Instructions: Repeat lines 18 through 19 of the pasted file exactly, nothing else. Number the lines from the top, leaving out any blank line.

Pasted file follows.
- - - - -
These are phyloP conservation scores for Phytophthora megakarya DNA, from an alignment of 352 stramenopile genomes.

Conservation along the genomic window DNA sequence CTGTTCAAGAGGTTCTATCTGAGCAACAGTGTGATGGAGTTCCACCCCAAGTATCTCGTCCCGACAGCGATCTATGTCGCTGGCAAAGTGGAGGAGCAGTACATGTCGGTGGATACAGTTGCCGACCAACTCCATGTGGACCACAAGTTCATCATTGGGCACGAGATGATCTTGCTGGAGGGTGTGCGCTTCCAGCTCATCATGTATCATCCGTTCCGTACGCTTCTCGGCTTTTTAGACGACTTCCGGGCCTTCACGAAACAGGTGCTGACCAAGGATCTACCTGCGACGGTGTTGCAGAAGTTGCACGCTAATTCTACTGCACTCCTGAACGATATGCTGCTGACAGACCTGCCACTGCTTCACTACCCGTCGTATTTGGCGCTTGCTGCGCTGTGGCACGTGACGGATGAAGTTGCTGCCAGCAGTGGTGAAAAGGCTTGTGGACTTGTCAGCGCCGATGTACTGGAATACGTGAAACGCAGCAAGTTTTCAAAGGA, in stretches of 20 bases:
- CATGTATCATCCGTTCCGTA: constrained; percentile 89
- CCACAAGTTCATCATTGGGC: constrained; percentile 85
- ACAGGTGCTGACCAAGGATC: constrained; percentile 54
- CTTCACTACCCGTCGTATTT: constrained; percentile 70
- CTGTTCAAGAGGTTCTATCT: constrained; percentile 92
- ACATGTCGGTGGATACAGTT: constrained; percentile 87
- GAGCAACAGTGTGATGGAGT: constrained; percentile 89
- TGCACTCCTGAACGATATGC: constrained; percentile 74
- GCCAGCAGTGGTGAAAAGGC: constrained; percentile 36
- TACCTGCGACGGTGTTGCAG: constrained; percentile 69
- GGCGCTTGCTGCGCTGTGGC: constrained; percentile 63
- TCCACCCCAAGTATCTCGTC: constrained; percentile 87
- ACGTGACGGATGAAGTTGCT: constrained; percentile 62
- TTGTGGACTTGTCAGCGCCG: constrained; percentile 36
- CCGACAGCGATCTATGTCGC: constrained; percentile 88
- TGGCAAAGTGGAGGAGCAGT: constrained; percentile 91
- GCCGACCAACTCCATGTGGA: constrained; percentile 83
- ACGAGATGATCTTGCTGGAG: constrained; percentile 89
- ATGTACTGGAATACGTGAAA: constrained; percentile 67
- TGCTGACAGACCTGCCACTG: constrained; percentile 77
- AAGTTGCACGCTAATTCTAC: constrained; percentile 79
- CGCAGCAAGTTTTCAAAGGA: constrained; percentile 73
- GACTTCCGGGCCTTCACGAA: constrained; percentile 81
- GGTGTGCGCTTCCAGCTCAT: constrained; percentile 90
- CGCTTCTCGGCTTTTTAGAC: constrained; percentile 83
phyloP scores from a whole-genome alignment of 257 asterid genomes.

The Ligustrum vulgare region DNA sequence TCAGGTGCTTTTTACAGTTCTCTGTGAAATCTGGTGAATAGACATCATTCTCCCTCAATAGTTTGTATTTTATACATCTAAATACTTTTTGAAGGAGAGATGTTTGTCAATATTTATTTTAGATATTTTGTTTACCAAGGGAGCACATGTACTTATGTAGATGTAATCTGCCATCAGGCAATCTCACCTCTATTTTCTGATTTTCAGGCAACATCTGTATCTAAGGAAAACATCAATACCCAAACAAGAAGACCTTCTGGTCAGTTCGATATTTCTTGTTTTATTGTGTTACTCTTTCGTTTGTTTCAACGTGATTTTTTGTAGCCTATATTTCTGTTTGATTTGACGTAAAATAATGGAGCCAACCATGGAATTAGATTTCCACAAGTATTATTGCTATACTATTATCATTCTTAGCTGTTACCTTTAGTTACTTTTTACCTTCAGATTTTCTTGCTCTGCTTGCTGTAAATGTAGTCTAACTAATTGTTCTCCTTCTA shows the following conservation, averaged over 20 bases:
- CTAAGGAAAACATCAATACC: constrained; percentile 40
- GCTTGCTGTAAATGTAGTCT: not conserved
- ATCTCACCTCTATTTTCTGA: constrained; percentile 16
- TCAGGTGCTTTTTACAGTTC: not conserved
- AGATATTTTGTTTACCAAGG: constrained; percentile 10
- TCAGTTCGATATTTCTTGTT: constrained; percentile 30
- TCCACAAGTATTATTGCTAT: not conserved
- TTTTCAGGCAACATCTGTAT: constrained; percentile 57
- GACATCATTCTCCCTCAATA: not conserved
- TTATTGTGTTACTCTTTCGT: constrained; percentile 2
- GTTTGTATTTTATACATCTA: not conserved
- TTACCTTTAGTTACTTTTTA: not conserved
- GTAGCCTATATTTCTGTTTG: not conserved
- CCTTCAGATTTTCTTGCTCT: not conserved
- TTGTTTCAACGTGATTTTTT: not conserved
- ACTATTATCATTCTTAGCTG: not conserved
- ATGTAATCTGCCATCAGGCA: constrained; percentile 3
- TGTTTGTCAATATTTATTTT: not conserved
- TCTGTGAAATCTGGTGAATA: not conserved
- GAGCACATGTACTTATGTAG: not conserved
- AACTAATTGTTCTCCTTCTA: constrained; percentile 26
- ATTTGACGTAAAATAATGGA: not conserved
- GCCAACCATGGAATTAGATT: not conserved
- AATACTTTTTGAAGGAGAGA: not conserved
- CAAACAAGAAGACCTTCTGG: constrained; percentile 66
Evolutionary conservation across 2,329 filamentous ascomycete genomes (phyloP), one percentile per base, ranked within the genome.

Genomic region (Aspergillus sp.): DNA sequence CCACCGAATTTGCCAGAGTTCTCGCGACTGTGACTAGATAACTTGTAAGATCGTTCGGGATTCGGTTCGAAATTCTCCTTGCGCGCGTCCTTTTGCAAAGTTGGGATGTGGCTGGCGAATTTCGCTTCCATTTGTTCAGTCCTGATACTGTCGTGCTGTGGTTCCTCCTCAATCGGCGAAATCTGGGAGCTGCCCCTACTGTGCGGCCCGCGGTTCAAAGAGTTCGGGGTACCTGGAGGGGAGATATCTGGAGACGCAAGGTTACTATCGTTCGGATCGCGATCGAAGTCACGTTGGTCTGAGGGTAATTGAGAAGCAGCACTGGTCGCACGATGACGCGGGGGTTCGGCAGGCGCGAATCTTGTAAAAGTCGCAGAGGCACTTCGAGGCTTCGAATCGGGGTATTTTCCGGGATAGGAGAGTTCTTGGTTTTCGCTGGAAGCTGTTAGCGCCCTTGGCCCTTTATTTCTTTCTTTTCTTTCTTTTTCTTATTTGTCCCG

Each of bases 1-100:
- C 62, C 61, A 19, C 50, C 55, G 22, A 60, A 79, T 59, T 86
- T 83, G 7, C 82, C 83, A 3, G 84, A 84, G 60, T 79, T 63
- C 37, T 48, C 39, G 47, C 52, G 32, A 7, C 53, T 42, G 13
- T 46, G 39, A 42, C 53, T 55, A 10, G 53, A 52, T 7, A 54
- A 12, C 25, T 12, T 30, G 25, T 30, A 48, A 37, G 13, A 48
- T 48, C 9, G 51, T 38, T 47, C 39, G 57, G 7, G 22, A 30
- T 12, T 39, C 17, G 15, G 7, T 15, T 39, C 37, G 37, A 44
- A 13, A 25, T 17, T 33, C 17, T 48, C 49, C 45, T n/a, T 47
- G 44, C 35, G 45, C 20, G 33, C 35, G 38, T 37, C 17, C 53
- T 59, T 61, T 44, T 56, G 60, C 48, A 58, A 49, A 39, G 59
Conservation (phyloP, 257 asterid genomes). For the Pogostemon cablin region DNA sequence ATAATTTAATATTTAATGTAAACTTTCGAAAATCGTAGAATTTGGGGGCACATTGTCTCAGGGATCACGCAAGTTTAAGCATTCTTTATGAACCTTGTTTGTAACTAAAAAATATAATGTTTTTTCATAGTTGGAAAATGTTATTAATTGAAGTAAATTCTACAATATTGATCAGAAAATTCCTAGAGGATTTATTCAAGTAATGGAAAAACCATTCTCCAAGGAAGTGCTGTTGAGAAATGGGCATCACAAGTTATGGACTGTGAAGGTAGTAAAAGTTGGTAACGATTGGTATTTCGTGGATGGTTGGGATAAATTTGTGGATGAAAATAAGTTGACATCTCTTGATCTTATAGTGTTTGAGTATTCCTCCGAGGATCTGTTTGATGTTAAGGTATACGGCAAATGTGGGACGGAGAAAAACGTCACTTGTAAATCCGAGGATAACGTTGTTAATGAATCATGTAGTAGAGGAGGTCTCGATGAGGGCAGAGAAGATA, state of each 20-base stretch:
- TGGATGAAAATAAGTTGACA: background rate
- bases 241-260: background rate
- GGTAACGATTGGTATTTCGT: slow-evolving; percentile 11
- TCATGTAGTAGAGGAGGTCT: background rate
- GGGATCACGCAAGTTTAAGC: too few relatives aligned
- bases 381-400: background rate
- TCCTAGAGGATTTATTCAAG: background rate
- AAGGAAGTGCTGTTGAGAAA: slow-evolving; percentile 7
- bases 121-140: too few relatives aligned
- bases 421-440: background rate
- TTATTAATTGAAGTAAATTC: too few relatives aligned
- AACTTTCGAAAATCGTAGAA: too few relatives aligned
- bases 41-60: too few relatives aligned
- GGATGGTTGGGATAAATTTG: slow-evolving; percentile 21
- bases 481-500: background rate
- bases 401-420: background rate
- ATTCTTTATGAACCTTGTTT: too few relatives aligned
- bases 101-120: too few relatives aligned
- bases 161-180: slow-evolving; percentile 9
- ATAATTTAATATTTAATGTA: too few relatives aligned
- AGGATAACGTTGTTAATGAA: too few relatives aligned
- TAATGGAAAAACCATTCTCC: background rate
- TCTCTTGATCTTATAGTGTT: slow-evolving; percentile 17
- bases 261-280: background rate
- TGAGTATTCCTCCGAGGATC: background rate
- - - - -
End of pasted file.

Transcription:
- TGGCAAAGTGGAGGAGCAGT: constrained; percentile 91
- GCCGACCAACTCCATGTGGA: constrained; percentile 83